Ivorian Vice President H.E. Mr. Daniel Kablan Duncan was present for the ceremony, along with H.E. Mr. Mamadou Sangafowa Coulibaly, Minister of Agriculture, H.E. Mr. Souleymane Diarrassouba, Minister of Trade and Mr. Robert Beugré Mambé, Governor of the Abidjan Autonomous District.

They were joined by ICCO Council Chairman 2016-17 H.E. Mr. Luis Valverde, ICCO Executive Director Dr. Jean-Marc Anga and representatives from embassies, intergovernmental organisations and cocoa sector stakeholders.

 MG 4996 copieThe ceremony took place during the 95th regular session of the International Cocoa Council and subsidiary bodies.

The relocation of the ICCO to Abidjan should focus even more the Organization’s attention towards the requirements of producers.

"Côte d'Ivoire is now convinced that the presence of ICCO in Abidjan will provide opportunities to better understand the realities of the sector and to better appreciate the expectations of producers,” Vice President Kablan Duncan said.

"Through our establishment in a producing country,” Dr. Anga said, “we want to offer better access to information on the world of cocoa and to identify the existing opportunities that producing countries could benefit from. The goal is to improve the transparency of the cocoa market by providing member countries with cocoa studies, analyses and statistics, as well as forecasts on world supply and demand.”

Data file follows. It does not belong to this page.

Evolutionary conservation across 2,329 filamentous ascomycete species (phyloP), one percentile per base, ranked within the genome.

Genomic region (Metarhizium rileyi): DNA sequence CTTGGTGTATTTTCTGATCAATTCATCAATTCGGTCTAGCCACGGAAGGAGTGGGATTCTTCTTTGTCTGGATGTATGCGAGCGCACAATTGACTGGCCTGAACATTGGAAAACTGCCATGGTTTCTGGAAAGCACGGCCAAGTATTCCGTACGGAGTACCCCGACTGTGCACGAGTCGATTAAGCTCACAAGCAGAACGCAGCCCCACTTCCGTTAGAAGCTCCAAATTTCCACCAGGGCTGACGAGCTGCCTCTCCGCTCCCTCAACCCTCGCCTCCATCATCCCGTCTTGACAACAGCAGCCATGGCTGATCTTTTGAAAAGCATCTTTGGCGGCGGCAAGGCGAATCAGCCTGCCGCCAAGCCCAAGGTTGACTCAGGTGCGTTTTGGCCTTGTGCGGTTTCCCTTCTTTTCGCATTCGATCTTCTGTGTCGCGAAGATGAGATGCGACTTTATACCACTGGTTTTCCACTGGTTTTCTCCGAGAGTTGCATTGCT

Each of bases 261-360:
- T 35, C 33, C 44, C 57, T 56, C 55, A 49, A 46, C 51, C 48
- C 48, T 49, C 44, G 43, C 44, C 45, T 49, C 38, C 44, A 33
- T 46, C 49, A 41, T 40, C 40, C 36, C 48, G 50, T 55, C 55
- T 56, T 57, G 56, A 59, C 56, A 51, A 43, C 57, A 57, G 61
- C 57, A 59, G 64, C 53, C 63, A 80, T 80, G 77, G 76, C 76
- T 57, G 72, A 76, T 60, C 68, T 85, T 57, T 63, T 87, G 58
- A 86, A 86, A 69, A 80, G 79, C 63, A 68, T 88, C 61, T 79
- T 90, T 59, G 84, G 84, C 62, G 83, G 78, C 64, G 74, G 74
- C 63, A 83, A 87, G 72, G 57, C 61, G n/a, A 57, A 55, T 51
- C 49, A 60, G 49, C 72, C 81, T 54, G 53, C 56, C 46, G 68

The move to Côte d’Ivoire’s commercial capital after 44 years being headquartered in London, comes after a decision by the Council in 2015, following an invitation by the Ivorian government. The government provided and completely refurbished a three-storey building in the city’s Deux Plateaux area, which now houses the Organization’s 25 staff members.

 

 


Pictured--Top left: ICCO Executive Director Dr. Jean-Marc Anga (l) with Ivorian Vice President H.E. Mr. Daniel Kablan Duncan; Above right: The Vice President presents the keys to the building to ICCO Council Chairman H.E. Mr. Luis Valverde; Above left: the commemorative plaque marking the building's inauguration as ICCO headquarters

iscr small logo two

The International Cocoa Organization (ICCO) is organizing the International Symposium on Cocoa Research (ISCR 2017) to take place in Lima, Peru, 13 – 17 November 2017, in conjunction with the Government of Peru.

With the theme Promoting Advances in Research to Enhance the Profitability of Cocoa Farming, the International Symposium aims to review recent advances in technology and innovations, share information and agree on common strategies with the goal of accelerating the development of the world cocoa sector.

The Symposium is expected to attract scientists, researchers and policy makers, as well as representatives from the trade and industry, development agencies and civil society, from all over the world.

Peru, with its rich heritage of growing fine and flavour cocoa, as well as having one of the world’s highest growth rates in cocoa production, is an ideal place to hold the Symposium.

The Symposium aims to provide a platform for the cocoa community and scientists involved in cocoa research to brainstorm on the latest findings, foster greater collaboration in this area, and agree on priorities for collective action.